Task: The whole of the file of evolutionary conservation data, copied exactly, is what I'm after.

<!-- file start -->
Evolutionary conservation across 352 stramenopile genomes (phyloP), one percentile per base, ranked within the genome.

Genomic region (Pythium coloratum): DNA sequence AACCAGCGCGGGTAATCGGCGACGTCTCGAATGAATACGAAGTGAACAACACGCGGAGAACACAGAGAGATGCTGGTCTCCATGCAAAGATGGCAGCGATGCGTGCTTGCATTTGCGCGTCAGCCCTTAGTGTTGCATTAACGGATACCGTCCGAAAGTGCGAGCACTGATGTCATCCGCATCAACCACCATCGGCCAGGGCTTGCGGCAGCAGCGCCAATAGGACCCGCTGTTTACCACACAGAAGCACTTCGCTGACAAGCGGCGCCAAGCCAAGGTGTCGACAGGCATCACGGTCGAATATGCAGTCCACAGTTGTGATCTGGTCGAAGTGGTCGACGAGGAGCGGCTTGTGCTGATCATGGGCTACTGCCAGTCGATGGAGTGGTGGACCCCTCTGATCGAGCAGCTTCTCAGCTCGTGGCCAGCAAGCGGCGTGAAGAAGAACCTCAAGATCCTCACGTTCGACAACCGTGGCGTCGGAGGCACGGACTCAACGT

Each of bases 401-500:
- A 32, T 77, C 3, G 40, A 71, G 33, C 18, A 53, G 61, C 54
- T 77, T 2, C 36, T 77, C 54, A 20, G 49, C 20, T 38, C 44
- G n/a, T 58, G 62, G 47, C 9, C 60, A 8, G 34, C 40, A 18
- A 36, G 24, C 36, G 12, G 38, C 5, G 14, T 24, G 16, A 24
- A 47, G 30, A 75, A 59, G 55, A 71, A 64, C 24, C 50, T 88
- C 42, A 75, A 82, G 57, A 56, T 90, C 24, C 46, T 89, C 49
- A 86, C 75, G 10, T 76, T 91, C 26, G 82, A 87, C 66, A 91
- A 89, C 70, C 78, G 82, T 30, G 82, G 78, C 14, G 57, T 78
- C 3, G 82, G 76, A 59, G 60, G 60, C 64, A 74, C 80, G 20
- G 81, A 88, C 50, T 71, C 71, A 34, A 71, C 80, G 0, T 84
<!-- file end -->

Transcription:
Evolutionary conservation across 352 stramenopile genomes (phyloP), one percentile per base, ranked within the genome.

Genomic region (Pythium coloratum): DNA sequence AACCAGCGCGGGTAATCGGCGACGTCTCGAATGAATACGAAGTGAACAACACGCGGAGAACACAGAGAGATGCTGGTCTCCATGCAAAGATGGCAGCGATGCGTGCTTGCATTTGCGCGTCAGCCCTTAGTGTTGCATTAACGGATACCGTCCGAAAGTGCGAGCACTGATGTCATCCGCATCAACCACCATCGGCCAGGGCTTGCGGCAGCAGCGCCAATAGGACCCGCTGTTTACCACACAGAAGCACTTCGCTGACAAGCGGCGCCAAGCCAAGGTGTCGACAGGCATCACGGTCGAATATGCAGTCCACAGTTGTGATCTGGTCGAAGTGGTCGACGAGGAGCGGCTTGTGCTGATCATGGGCTACTGCCAGTCGATGGAGTGGTGGACCCCTCTGATCGAGCAGCTTCTCAGCTCGTGGCCAGCAAGCGGCGTGAAGAAGAACCTCAAGATCCTCACGTTCGACAACCGTGGCGTCGGAGGCACGGACTCAACGT

Each of bases 401-500:
- A 32, T 77, C 3, G 40, A 71, G 33, C 18, A 53, G 61, C 54
- T 77, T 2, C 36, T 77, C 54, A 20, G 49, C 20, T 38, C 44
- G n/a, T 58, G 62, G 47, C 9, C 60, A 8, G 34, C 40, A 18
- A 36, G 24, C 36, G 12, G 38, C 5, G 14, T 24, G 16, A 24
- A 47, G 30, A 75, A 59, G 55, A 71, A 64, C 24, C 50, T 88
- C 42, A 75, A 82, G 57, A 56, T 90, C 24, C 46, T 89, C 49
- A 86, C 75, G 10, T 76, T 91, C 26, G 82, A 87, C 66, A 91
- A 89, C 70, C 78, G 82, T 30, G 82, G 78, C 14, G 57, T 78
- C 3, G 82, G 76, A 59, G 60, G 60, C 64, A 74, C 80, G 20
- G 81, A 88, C 50, T 71, C 71, A 34, A 71, C 80, G 0, T 84